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Where to Set Environment Variables in Mac OS X

20/11/2017 Categories: Système Tags: , ,

At the command line, environmental variables are defined for the current shell and become inherited by any running command or process. They can determine anything from the default shell, the PATH, the users home directory, to the terminal emulation type, current working directory, where a history file is located, language and localization settings, and going further to include shell variables, which include everything from customizations to the bash prompt, colorized ls output, and changes to terminal appearance, to aliases, and much more.

 

Let’s walk through how to list environment and shell variables, and then how to set and add new environment variables at the command line of Mac OS X.

Displaying Current Environment & Shell Variables in Mac OS X

To quickly get a list of environmental variables, you can use the following command:

printenv

If you want to see a complete list of shell variables, the ‘set’ command can be issued as well:

set

The output of these commands can be lengthy so you may wish to pipe the output through the less or more commands.

Setting Environmental Variables in Mac OS X Command Line

Because the Mac defaults to using bash shell, you can set environmental variables in the user directories .bash_profile, for an active user account the path to that file is locate at:

~/.bash_profile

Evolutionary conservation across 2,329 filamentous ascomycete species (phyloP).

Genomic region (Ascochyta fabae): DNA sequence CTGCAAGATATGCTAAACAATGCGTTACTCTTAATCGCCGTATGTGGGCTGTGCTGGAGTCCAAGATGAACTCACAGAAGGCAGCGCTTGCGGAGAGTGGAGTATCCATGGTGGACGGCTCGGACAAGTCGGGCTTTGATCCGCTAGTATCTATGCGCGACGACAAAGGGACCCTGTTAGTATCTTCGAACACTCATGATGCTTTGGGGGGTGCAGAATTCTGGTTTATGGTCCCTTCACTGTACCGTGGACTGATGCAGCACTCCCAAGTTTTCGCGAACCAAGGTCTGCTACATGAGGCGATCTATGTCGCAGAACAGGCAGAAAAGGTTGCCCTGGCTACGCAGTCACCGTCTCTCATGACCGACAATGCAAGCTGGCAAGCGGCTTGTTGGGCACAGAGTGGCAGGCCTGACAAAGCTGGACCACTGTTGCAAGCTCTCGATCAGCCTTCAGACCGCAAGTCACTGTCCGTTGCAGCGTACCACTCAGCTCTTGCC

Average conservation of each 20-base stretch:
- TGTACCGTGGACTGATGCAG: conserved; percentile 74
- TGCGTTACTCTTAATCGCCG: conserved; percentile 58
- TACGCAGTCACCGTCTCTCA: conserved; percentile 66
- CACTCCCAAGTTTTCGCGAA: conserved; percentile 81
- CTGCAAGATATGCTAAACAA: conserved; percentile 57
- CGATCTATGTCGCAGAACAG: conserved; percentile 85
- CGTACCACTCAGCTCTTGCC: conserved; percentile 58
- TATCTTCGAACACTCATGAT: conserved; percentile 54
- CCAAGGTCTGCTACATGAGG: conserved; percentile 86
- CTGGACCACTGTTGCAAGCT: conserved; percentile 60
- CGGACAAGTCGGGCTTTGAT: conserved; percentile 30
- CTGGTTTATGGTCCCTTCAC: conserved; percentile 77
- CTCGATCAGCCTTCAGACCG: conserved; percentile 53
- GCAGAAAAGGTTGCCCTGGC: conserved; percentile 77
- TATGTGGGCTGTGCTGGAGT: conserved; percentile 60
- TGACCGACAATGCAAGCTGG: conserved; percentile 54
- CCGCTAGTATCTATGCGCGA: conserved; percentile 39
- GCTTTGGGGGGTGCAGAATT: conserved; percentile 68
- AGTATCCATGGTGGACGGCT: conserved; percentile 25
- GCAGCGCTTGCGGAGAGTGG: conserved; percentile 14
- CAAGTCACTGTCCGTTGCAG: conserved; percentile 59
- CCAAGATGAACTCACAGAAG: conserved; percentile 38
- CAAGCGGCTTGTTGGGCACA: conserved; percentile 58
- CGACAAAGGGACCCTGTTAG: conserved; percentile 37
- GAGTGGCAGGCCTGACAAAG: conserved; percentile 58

If you changed your shell or you aren’t sure what shell you’re using, you can always check by issuing the echo $SHELL command, which will display which shell is in use. We’re going to assume you’re still using the OS X default bash shell, thus we’ll add new environment variables by modifying .bash_profile with nano – you can use vi, emacs, or another text editor if you’d like, but we’ll cover nano for it’s simplicity.

Start by opening .bash_profile within the nano text editor:

nano .bash_profile

You can add environmental variables and shell variables onto new lines, if there is already data within the .bash_profile file, just be sure to add new variables to a new blank line by using the arrow keys and the return key as necessary.

Let’s take an example and say we’re going to set the JAVA_HOME and JRE_HOME environmental variables within .bash_profile by adding the following to new lines of the file:

export JAVA_HOME=$(/usr/libexec/java_home)
export JRE_HOME=$(/usr/libexec/java_home)

Assuming we’re now finished, save changes made to .bash_profile by hitting Control+o (that’s an o as in otter), then exit out of nano by hitting Control+X

Changes and additions made to environmental variables will require the shell to be restarted or a new shell to spawn.

Setting Temporary Environmental Variables in OS X

It’s worth mentioning that you can also set temporary environmental variables in bash by using the ‘export’ command by itself, though these will only persist for as long as the current bash shell remains active. For example, if you wanted to add a temporary path to ~/bin/ you could use the following command:

export PATH=$PATH:~/bin

Again, the ‘export’ command run by itself and not contained within .bash_profile will only be a temporary setting and the environmental variable will not persist unless you add it to the .bash_profile.

If you’re actually looking add a new PATH for usage, you should almost certainly add it to .bash_profile by placing the appropriate export command into the file.

Going beyond bash shell, if you changed your Terminal app default shell away from bash to tcsh, zsh, sh, ksh, fish, or any of the other alternate shells out there, you’ll simply need to modify the appropriate profile or rc file for that specific shell (.tschrc, .cshrc, .profile, etc).

 
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